Tuesday, July 27, 2010

Self-Discipline in Your Workday


By Kristen Burgess

Productivity and success depend on discipline - that's a fact. It's also a fact that nobody else is going to come along and make you do what you need to do to succeed. You have to do it yourself - you must have self-discipline. If you lack this vital trait you'll find yourself completely dependent on others for external motivation - and you'll probably be pretty lazy, too. You lose respect in the eyes of your coworkers, friends, and employer.

There's an old term called "setting yourself to a task." It expresses what self-discipline is nicely. It's the ability to determine a task for yourself and get down to work on it - without needing anybody else to prod you along or make you work. You know something needs to be done, so you get it done.

You can start building self-discipline in yourself by getting the clock's help. Create a routine or schedule for your day and stick to it. Draw it up and when the clock says it's time to work, you work. When the clock says it's time for a break, you can take a break. When it says it's time to eat, go ahead and eat. You can use timers to help yourself, too.

If you really need help staying on task, this is the way to go. Just do what your schedule says. If that seems too rigid for you but you still need a little bit of help, create routines for certain parts of the day - for instance, what you do when you get up in the morning (including what time you drag yourself out of bed).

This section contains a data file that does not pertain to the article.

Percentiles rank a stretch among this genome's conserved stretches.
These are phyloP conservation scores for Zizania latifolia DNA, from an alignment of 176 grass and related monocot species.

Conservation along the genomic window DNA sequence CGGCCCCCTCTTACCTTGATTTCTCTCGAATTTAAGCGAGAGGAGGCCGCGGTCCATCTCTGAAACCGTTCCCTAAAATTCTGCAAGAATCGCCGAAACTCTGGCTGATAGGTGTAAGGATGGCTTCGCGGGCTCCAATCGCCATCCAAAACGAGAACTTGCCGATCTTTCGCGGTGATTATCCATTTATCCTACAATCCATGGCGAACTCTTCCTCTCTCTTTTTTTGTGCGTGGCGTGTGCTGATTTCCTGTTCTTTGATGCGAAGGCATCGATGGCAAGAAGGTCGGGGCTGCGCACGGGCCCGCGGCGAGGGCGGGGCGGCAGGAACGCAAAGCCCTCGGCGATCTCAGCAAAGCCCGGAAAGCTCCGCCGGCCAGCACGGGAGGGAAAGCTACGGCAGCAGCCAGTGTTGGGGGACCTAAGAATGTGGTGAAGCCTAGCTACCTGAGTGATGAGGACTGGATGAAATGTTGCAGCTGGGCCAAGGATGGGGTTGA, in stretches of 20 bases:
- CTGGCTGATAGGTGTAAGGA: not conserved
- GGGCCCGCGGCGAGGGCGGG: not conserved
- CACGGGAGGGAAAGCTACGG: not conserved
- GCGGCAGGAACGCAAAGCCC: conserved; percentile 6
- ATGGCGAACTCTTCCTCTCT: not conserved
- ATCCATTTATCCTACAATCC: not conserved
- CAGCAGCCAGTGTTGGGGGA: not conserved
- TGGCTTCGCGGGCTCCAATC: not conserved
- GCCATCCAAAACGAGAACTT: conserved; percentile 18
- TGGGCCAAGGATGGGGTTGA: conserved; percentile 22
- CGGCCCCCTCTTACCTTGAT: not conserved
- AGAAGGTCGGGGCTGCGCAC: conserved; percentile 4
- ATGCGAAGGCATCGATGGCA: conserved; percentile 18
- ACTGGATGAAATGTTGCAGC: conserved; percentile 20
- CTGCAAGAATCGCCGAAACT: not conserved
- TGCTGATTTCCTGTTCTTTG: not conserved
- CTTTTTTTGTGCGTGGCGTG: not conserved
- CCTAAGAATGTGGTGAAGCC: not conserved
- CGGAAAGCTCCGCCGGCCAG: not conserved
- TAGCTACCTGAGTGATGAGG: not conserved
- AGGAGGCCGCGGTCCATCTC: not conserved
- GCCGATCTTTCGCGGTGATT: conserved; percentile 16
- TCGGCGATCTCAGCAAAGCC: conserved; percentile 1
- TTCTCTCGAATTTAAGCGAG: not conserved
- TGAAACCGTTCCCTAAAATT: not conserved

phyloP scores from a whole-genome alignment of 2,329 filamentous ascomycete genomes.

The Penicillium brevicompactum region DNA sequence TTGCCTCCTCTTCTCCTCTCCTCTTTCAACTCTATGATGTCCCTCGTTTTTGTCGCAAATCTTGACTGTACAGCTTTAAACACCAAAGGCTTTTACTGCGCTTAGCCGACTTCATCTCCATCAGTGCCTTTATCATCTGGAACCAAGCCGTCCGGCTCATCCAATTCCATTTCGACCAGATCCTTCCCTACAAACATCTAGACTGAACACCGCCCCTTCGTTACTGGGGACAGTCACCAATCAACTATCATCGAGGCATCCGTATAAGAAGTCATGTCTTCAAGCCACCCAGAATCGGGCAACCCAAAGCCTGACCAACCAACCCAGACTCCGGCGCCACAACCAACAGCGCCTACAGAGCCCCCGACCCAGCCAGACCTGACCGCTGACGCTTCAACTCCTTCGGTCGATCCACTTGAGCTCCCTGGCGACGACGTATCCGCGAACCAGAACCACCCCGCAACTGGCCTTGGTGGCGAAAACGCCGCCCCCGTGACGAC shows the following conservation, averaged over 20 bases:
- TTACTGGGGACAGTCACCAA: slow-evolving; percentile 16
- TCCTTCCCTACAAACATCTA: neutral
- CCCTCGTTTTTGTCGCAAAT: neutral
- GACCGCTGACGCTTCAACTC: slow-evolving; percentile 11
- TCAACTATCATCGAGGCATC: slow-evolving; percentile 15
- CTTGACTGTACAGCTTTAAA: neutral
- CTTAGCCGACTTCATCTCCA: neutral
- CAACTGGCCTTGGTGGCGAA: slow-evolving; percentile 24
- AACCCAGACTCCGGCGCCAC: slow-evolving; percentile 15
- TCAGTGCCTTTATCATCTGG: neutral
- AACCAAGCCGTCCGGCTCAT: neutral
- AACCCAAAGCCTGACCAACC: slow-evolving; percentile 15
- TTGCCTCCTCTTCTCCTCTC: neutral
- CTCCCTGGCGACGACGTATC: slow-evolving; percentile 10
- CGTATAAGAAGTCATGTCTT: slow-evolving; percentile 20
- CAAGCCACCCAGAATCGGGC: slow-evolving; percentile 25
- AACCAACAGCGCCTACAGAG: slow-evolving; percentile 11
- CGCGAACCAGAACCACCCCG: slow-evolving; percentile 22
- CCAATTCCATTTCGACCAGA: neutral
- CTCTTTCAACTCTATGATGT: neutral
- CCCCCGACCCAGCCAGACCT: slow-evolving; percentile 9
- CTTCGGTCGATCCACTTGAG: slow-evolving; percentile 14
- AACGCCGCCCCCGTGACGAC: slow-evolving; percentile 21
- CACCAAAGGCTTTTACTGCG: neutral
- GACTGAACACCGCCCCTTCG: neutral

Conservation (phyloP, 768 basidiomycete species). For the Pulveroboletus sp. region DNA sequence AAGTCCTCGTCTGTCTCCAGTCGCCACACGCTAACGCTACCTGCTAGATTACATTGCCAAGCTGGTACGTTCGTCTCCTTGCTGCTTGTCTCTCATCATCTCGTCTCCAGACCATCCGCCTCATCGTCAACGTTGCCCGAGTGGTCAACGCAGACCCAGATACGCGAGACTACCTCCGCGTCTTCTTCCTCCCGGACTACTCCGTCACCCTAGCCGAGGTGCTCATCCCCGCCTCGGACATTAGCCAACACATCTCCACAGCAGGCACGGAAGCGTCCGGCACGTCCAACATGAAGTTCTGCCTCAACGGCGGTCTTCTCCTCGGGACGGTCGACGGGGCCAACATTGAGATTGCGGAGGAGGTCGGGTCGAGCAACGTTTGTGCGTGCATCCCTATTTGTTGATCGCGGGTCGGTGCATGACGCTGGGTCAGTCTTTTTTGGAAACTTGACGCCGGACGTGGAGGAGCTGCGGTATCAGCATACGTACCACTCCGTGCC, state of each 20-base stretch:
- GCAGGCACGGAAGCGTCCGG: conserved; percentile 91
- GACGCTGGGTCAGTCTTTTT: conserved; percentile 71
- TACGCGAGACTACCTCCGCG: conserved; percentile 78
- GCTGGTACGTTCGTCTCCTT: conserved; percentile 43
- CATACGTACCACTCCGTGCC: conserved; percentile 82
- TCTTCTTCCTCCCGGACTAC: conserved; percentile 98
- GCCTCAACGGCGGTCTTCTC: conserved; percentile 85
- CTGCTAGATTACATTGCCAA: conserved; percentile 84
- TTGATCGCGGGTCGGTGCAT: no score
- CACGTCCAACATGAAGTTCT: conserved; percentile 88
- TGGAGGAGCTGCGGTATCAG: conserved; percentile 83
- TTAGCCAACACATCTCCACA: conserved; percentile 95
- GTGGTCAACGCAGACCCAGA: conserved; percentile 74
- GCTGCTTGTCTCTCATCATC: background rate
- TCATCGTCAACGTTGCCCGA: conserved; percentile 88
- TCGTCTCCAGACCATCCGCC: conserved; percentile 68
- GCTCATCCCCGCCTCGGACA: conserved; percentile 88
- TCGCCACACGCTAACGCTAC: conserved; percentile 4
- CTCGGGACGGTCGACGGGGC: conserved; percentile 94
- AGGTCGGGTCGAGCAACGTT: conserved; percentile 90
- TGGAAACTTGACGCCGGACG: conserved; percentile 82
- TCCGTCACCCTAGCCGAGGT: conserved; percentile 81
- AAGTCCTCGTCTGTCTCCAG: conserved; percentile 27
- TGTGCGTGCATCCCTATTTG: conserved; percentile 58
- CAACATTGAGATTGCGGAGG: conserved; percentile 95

Stick to your schedule or routine and don't allow interruptions or getting side-tracked. These are external self-discipline tools you put in place for yourself. Stick to them.

Do remember that you need to give yourself breaks. Pushing yourself too hard will lead to burnout, so make taking a break here and there a priority. After two or three hours of working take a break and get up and walk around the block. Take a real break to eat - eat your meal and read a book, or eat then go for a walk. Do something to get away from your work a bit. Enjoy days off fully - go and have fun without dwelling on work.

These will give you a chance to recharge and come back to your with focus.

Remember to watch for distractions. Turn off or get rid of things that distract you. Avoid multi-tasking.

Self-discipline will be much easier for you if you learned it as a child, but even if you had a fairly responsibility-free childhood and struggle with discipline now, you can learn the habits you need. Remove distractions and set up external controls.

It is OK to ask for help with accountability if you're really struggling. If you have a project you're working on, ask a close friend, your spouse, or even your mom to hold you accountable. Each time you talk to that person on the phone they can ask you if you've worked on it. Just knowing that someone else is holding you accountable can help you develop self-discipline and persistence.